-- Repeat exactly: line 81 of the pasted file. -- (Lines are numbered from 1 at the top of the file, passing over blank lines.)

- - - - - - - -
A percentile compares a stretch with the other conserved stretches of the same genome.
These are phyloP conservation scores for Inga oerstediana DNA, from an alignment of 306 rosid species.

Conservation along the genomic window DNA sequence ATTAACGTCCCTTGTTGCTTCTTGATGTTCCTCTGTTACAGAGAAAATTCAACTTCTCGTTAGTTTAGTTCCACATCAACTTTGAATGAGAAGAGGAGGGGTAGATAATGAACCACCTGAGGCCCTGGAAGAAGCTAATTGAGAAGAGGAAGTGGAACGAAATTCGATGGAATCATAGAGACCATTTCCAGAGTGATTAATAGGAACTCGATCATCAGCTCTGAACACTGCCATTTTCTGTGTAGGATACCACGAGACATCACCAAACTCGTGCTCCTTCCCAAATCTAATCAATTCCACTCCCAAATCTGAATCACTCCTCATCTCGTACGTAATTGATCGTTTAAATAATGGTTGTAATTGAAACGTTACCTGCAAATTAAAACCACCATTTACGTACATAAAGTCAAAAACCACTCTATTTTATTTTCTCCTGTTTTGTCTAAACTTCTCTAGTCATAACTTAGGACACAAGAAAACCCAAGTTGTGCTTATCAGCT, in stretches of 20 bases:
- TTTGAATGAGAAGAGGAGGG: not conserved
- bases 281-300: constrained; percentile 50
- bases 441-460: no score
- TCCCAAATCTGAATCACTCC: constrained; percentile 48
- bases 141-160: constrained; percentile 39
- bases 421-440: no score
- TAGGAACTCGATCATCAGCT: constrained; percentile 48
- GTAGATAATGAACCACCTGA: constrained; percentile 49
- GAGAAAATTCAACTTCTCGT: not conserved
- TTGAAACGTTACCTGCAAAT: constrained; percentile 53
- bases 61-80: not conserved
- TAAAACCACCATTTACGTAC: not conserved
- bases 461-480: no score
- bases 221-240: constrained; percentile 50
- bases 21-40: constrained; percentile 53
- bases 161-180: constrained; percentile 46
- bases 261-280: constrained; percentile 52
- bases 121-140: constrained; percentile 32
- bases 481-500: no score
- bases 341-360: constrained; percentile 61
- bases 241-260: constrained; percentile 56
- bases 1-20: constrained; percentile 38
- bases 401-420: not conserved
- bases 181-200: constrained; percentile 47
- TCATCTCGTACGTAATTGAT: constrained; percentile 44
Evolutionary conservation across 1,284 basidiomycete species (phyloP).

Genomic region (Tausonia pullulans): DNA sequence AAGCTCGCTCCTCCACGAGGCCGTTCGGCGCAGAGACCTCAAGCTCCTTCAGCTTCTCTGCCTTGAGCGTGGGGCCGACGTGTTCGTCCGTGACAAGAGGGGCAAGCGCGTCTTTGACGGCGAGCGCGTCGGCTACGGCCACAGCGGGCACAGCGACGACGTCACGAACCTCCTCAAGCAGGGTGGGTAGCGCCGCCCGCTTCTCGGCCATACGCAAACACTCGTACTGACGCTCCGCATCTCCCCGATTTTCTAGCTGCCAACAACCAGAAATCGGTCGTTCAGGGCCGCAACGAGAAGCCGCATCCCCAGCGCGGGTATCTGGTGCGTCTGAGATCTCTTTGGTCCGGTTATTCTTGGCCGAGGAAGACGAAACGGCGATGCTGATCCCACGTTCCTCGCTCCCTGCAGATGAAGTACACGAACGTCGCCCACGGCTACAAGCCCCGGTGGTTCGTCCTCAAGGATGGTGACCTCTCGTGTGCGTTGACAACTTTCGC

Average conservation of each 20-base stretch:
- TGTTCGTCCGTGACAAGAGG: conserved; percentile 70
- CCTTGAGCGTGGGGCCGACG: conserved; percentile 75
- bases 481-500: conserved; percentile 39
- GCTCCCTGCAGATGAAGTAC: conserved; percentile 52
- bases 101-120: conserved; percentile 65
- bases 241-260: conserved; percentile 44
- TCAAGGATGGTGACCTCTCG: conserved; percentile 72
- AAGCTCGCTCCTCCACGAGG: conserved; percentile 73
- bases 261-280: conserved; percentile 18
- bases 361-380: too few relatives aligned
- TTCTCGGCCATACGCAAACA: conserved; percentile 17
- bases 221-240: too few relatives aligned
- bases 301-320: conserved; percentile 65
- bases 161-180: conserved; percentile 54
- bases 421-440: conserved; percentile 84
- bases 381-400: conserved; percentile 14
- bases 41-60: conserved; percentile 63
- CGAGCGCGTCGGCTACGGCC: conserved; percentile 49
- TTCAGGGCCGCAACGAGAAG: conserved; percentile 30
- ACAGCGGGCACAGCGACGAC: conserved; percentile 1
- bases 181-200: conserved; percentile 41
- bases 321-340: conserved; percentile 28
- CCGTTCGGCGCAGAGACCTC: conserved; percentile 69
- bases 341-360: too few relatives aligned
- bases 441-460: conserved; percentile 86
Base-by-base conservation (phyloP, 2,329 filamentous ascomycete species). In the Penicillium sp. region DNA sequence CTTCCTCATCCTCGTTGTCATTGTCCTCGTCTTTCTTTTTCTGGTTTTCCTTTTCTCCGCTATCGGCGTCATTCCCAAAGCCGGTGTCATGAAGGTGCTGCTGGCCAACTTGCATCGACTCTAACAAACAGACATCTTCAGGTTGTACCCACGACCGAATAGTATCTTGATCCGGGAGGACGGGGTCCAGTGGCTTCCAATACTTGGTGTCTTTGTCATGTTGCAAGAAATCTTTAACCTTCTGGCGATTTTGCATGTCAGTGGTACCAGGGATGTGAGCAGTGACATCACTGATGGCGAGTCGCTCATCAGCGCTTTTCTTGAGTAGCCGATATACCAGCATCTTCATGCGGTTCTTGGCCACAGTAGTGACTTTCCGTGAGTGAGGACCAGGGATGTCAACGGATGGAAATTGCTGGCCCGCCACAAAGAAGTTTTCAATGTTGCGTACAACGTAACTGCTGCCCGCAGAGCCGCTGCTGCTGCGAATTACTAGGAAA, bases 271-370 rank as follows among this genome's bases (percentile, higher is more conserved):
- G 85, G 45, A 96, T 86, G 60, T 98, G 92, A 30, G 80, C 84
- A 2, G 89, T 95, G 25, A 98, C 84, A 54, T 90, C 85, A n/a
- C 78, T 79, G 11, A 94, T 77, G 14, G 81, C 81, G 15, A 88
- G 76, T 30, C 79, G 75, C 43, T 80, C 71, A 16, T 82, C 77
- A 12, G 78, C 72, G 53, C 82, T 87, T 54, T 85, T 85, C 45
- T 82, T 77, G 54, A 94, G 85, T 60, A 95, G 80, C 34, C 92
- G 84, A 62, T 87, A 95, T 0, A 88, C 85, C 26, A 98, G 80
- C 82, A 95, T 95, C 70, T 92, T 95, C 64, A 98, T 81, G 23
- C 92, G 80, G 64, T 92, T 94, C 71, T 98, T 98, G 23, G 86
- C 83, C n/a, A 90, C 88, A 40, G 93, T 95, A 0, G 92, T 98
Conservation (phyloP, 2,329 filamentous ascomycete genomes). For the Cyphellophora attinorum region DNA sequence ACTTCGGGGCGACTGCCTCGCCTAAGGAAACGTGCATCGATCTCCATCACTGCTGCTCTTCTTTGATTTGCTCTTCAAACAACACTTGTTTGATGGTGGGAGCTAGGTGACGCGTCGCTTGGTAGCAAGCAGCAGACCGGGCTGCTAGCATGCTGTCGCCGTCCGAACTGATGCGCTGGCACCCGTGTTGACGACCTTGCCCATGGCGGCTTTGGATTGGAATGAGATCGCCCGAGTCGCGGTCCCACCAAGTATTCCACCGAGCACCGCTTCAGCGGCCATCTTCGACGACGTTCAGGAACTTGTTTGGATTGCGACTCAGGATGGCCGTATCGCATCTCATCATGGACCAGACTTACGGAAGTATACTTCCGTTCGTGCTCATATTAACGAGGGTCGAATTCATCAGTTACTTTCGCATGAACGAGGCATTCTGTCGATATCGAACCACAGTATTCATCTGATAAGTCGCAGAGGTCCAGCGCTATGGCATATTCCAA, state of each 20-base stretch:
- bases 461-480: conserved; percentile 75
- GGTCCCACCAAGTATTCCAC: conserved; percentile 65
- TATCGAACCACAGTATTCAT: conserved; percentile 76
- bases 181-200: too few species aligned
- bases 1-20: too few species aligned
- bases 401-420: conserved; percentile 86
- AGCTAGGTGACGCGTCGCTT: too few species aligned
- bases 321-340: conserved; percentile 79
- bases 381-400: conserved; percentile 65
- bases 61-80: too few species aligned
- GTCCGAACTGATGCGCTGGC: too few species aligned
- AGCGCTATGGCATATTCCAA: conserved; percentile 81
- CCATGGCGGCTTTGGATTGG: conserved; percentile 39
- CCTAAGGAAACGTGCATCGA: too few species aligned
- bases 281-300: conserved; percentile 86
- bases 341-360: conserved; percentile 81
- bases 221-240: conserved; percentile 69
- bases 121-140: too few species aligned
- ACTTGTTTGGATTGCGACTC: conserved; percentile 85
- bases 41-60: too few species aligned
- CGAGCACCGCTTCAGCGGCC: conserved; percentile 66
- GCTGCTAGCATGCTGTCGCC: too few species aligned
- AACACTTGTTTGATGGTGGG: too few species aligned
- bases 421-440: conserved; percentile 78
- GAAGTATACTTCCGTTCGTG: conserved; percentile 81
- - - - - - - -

- CCATGGCGGCTTTGGATTGG: conserved; percentile 39